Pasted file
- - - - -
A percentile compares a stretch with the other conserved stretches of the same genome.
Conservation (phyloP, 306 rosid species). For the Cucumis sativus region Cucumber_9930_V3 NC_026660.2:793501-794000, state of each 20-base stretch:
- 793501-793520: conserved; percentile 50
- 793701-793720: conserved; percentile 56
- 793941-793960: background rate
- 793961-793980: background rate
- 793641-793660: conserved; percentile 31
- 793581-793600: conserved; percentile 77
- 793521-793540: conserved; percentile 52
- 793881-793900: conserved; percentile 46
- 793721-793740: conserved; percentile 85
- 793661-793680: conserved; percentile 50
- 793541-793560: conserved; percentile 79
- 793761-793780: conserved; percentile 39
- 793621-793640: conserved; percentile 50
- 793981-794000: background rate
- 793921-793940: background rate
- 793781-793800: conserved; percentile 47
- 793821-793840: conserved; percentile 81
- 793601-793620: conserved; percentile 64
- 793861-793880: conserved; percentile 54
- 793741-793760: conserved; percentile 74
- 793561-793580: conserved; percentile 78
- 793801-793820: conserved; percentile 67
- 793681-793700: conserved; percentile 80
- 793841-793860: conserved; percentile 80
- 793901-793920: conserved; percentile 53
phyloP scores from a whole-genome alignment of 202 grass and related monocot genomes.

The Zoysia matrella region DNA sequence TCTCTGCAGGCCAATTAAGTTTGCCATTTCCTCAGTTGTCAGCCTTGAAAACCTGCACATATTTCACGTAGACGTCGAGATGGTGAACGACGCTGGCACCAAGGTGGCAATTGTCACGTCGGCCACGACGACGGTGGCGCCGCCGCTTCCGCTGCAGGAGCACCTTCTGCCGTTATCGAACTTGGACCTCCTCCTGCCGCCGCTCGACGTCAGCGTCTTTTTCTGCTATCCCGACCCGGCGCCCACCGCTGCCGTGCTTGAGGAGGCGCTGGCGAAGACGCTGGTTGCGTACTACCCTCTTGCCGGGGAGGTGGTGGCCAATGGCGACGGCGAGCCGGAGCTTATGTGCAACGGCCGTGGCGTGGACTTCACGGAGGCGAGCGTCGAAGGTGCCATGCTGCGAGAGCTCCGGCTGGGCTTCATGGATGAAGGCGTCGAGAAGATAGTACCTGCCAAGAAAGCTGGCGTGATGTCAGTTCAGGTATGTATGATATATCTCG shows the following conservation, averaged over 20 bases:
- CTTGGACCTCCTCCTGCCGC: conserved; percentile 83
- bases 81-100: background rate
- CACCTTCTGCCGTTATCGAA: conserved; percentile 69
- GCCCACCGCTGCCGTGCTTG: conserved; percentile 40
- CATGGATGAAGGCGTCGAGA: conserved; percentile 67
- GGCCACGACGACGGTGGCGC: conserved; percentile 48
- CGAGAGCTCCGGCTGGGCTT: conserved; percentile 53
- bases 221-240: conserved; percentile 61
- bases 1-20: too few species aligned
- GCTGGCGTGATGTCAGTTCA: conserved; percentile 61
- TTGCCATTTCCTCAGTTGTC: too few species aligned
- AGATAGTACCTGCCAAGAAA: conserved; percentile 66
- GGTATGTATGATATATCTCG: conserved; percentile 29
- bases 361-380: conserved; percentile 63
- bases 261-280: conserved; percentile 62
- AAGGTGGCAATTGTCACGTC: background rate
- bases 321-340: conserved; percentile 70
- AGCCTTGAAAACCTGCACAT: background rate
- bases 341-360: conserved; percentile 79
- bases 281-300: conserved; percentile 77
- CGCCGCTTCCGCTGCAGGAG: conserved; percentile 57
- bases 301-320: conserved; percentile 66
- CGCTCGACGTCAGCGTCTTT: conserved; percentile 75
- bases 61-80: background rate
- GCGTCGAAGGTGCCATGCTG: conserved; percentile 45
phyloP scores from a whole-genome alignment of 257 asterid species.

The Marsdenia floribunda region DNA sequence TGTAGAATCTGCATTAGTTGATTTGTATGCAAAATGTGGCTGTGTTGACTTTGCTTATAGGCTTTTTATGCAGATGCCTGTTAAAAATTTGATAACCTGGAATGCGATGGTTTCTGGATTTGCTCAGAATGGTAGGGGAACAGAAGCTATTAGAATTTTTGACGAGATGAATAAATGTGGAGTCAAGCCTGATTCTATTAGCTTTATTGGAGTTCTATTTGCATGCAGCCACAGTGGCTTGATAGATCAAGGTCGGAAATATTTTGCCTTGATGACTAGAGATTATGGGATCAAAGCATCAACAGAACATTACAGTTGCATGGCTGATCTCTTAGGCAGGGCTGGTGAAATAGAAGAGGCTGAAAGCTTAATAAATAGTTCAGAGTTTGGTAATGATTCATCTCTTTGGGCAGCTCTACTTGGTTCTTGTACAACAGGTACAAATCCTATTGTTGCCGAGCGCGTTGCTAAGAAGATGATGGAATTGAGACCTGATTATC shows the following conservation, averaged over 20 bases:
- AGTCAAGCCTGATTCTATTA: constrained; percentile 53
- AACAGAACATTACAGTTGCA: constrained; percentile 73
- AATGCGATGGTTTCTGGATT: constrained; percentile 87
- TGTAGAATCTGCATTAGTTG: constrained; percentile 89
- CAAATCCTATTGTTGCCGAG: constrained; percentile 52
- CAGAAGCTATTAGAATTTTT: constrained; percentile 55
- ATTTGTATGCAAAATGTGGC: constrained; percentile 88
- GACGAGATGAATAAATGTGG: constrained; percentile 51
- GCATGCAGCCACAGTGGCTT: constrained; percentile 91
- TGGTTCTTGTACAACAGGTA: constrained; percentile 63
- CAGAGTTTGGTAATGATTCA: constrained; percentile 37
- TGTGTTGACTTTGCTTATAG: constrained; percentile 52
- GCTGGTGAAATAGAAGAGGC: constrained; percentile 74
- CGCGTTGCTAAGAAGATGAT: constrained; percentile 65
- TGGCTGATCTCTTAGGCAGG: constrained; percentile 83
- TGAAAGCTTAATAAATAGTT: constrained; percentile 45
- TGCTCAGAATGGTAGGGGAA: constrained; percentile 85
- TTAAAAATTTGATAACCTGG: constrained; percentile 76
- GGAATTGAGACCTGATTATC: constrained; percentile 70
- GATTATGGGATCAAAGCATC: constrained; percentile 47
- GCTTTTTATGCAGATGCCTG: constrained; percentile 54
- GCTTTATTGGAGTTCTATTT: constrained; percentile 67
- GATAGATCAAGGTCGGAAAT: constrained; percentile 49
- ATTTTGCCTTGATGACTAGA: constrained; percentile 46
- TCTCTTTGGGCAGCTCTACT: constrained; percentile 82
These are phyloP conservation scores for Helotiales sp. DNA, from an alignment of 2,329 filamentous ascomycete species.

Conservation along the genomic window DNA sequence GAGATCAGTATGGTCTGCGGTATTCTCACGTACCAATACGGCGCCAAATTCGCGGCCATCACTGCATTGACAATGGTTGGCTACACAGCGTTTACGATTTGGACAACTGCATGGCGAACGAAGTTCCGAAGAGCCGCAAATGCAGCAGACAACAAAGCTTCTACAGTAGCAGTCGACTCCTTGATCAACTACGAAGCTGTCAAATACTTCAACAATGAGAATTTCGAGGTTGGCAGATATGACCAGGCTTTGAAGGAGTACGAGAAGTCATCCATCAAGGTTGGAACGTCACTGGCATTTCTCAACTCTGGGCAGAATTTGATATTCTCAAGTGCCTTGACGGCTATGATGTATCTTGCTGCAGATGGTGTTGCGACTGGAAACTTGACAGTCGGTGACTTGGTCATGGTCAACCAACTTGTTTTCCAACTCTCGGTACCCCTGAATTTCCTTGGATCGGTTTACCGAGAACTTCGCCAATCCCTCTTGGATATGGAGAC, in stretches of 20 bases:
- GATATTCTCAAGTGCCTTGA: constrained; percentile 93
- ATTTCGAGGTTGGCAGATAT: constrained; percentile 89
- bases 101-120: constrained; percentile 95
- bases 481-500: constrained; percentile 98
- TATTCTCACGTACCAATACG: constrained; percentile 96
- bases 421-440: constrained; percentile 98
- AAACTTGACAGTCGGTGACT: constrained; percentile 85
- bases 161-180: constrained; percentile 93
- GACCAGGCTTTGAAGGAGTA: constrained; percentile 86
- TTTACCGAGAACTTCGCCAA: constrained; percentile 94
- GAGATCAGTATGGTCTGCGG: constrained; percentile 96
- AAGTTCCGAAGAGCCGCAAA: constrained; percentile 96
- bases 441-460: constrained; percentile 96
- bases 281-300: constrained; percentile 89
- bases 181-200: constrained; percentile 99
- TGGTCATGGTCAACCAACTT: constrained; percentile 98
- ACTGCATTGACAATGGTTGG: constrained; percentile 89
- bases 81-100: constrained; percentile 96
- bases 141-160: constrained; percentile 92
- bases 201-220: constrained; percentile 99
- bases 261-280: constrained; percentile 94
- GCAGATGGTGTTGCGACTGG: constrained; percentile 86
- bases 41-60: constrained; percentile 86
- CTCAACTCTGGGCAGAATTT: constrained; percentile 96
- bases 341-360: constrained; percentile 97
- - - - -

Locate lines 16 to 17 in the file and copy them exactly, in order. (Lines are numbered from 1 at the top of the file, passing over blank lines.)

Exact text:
- 793981-794000: background rate
- 793921-793940: background rate